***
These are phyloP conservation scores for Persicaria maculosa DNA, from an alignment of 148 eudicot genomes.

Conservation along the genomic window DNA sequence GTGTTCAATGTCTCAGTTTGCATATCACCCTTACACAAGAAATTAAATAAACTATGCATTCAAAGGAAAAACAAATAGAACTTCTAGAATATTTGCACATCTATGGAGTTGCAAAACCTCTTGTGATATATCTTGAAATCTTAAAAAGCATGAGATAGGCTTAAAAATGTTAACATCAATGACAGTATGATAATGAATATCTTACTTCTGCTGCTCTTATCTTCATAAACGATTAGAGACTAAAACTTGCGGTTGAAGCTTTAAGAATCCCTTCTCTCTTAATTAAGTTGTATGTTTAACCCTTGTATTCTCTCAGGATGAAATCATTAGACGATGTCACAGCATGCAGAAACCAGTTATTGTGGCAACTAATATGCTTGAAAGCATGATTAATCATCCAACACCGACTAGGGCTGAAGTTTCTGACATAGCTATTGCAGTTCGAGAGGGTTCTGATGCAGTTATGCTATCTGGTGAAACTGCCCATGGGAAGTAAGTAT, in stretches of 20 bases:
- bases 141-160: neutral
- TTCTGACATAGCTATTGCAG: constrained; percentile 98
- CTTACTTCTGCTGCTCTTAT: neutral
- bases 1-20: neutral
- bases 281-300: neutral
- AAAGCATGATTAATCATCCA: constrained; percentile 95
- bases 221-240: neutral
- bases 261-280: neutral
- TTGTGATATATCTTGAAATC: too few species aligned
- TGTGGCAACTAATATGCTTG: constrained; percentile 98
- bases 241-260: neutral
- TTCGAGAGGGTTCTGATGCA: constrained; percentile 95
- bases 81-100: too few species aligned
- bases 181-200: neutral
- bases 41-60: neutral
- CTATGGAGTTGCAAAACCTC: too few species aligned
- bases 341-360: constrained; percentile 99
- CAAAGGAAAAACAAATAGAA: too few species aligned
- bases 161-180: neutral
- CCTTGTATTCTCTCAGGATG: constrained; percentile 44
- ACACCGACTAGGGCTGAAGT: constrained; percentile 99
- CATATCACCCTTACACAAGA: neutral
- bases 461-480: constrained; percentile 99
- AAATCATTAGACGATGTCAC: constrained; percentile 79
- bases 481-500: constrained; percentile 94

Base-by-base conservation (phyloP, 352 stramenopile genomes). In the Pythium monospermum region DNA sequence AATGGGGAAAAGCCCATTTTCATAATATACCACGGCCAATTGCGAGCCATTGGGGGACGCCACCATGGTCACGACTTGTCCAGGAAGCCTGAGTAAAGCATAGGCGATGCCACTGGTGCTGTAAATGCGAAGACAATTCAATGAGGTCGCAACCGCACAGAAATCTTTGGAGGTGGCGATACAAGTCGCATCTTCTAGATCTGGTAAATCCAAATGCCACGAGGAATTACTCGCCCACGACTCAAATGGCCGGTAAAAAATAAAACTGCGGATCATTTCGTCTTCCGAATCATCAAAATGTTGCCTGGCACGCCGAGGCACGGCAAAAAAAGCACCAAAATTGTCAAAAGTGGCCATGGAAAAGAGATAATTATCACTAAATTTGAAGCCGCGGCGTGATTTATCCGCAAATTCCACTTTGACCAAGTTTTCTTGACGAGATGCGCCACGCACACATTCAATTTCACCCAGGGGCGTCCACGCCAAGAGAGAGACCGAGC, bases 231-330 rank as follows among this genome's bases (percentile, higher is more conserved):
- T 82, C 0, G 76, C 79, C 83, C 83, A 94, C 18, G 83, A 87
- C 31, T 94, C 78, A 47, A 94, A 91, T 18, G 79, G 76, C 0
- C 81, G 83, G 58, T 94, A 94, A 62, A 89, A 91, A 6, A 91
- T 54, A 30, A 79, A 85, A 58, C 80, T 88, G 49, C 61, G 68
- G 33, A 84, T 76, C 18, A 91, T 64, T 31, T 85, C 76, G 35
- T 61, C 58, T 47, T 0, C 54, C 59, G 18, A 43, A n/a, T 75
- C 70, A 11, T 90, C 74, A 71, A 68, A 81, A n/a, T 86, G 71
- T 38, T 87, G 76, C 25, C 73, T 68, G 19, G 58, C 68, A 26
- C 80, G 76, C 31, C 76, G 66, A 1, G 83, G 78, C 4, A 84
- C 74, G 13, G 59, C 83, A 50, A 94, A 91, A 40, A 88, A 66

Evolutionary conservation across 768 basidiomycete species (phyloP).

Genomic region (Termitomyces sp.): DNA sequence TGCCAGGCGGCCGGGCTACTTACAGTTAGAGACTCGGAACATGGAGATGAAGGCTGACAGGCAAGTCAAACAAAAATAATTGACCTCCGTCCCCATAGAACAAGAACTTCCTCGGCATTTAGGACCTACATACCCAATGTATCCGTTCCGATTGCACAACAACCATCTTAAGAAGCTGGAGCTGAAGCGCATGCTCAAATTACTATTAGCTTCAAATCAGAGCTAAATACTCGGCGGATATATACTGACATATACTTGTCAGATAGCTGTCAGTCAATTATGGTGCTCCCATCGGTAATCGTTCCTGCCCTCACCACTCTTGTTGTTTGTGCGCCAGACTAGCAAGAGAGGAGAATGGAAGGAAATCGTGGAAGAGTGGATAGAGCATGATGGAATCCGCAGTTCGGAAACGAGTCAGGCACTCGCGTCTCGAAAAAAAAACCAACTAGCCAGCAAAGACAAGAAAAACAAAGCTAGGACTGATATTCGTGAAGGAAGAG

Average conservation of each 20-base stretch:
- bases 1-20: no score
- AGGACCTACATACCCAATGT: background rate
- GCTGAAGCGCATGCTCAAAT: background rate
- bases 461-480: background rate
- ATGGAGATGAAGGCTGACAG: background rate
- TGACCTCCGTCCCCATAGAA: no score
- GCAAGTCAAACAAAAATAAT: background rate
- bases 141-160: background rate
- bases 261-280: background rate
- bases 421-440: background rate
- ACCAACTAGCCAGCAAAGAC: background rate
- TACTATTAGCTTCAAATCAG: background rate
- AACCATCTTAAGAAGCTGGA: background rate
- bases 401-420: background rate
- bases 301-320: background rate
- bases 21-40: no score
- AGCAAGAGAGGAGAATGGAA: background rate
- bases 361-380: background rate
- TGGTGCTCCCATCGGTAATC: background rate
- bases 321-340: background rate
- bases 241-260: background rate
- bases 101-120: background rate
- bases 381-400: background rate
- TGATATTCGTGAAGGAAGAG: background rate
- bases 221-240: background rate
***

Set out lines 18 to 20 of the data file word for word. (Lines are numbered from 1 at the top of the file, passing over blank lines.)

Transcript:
- CTATGGAGTTGCAAAACCTC: too few species aligned
- bases 341-360: constrained; percentile 99
- CAAAGGAAAAACAAATAGAA: too few species aligned